Boyhood innocence, evil combine for powerful punch

The film “The Boy in the Striped Pajamas” is effective not because it informs us about anything new,

“The Boy in the Striped Pajamas” will affect you in many different ways. Its effect depends on your artistic sensibilities, your resistance to melodrama, your emotional connection to the Holocaust, and perhaps your ideas about God and the deity’s consent to the torture and suffering of innocents.

Many viewers will balk at what they see as mawkish manipulation; they will argue that Mark Herman’s drama constitutes a blatant attempt at cheap exploitation.

I allow these objections, but court is not dismissed.

“The Boy in the Striped Pajamas” got to me, not because it informs us about anything new, but because while delivering its emotional narrative, it leads us into new places, reminding us once more of the banality of evil. I must also add that working from a novel by John Boyne, Herman does his very best not to play on our emotions in an unfair way.

’The Boy in the Striped Pajamas’

WRITTEN AND DIRECTED BY Mark Herman, based on novel by John Boyne

STARRING Asa Butterfield, David Thewlis, Vera Farmiga, Amber Beattie, Jack Scanlon, David Hayman and Rupert Friend.


RUNNING TIME: 98 minutes

The tale begins when a Nazi commandant (David Thewlis) is assigned a new command. He could be any officer in any army, accepting his duty, which in this case is overseeing the operation of a concentration camp. It is a call to duty, and for his children, quite an inconvenience, what with leaving friends, packing belongings.

Undramatic setting

As rendered here, there are no militaristic speeches, little propaganda, and when we meet his son, Bruno (Asa Butterfield), he could be any one of us — a kid looking for something to do in the middle of the countryside. With him is his sister Gretel (Amber Beattie), older and more consumed by the romantic glory; her room is adorned with posters, but for Bruno, he wants to play.

Gradually, we are brought closer to the action, for soon Bruno will meet Shmuel, played by Jack Scanlon. He is the Jewish child, the title character who is a prisoner at the concentration camp, although as we will see, there is one more victim we meet as well. Here, we learn nothing new, other than what we already know: Left alone to play without the shackles of prejudice, kids will be kids, kicking balls around, making idle conversations, wondering why one kid has to dress differently. And we wonder what will happen, what the movie is leading up to.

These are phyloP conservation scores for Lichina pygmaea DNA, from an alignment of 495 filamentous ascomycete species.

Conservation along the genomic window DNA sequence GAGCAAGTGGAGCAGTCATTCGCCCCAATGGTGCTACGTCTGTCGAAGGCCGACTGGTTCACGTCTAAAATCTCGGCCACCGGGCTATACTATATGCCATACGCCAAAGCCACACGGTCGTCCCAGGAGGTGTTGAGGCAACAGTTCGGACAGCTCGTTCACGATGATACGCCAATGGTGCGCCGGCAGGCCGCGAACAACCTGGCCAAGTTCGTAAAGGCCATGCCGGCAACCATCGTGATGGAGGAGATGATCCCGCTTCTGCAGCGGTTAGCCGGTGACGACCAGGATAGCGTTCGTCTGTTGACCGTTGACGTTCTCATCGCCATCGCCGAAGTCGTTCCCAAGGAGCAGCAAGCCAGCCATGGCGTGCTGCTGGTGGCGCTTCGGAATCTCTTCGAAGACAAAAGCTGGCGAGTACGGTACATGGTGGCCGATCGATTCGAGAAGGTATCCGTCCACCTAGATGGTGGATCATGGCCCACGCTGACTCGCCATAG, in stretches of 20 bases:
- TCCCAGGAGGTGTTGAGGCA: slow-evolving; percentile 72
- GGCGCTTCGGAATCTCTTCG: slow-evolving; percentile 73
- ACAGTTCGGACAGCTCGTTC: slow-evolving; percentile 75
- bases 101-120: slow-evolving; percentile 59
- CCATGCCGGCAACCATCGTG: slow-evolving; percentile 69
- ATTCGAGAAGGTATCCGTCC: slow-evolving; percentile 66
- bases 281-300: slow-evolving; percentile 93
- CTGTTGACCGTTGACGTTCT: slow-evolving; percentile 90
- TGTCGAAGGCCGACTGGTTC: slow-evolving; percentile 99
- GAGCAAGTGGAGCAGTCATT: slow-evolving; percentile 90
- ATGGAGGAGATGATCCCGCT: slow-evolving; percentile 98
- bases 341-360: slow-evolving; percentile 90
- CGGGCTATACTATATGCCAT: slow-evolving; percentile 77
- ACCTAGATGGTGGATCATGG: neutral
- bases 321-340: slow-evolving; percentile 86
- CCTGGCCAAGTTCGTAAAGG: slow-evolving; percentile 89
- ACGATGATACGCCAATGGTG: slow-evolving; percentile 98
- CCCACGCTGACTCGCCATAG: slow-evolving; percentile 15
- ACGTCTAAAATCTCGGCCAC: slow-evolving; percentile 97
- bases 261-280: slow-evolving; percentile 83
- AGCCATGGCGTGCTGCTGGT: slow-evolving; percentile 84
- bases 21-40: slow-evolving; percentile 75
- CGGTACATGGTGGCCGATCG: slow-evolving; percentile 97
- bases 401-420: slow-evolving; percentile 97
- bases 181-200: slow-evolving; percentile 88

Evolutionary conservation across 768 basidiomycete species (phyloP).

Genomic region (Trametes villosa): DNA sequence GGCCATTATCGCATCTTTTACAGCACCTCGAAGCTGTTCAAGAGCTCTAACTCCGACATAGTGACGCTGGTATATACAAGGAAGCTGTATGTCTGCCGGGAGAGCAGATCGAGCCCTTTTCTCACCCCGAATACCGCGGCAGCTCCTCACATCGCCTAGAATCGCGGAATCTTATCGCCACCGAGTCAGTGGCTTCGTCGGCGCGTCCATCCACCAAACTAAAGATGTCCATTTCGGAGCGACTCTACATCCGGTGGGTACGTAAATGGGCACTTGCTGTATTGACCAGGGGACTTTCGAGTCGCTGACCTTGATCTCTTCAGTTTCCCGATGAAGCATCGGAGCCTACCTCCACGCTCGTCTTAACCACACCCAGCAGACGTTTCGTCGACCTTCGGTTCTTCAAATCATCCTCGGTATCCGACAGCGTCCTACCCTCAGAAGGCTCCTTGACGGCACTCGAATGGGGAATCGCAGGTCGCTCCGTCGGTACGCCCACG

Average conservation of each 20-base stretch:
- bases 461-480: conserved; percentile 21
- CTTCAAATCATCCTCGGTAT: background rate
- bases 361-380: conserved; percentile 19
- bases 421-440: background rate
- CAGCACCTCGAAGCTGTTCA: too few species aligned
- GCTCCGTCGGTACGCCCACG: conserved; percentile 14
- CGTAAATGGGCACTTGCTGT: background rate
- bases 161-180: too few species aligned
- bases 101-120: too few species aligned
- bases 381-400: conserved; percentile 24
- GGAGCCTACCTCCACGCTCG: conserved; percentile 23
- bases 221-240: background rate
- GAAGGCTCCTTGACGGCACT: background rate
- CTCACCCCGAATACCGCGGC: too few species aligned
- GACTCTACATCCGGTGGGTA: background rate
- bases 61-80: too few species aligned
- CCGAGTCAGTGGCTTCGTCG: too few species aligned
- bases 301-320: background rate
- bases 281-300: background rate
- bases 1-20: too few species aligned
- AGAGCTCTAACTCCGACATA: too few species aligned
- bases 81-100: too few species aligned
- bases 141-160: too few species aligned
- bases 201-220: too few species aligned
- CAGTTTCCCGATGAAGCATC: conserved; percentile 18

I can tell you that you may gasp out loud before the film ends, but the movie is about much more than what is packed into one scene. To consider the film’s full scope of power, we need to return to the original setting and the delineation of character and incident. There is the mother (Vera Farmiga), who has no idea the husband is taking her so close to the seat of evil in the bucolic environment where we gradually spy wisps of gray smoke.

We learn that back home, the commandant’s mother objects to her heroic son’s patriotic adventure. We encounter another soldier proud of his Aryan lineage, eager to serve until some of his impurities are discovered, and of his reaction after. Bruno will witness the harsh displays of sudden temperamental bursts from minions working for his father, and through it all, we discern the beginnings of filial and marital disillusionment.

(May I digress for a moment to suggest we also have an occasion to hope for a movie with more profound interest, and that is the effect on German children who know that in the war their parents did shameful things.)

It is all one sliver of a catastrophe delivered here in muted, carefully observant strokes of blue and gray. Debates will rage on about the manner in which the film’s impact affects our emotions, but I must counter that even if we are conscious of manipulation (the cornerstone of all narrative art), “The Boy in the Striped Pajamas” resonates with a quiet force on consequence.

Worthwhile entry

It may not be in the class of Louis Malle’s more accomplished and sobering “Au Revoir Les Enfants” or contain the tragically whimsical elements of “Life is Beautiful,” but “The Boy in the Striped Pajamas” has its place in the pantheon of movies about innocents and what we do to them in the course of what we consider normal human activity.

The drama comes to us almost as a bedside story, and because it captures boyhood innocence with almost nonchalant reserve, I am tempted to recommend it for older children. But I cannot do this without warning you that “The Boy in the Striped Pajamas” can also leave impressions that children can associate with nightmares.

Categories: Entertainment, Life and Arts

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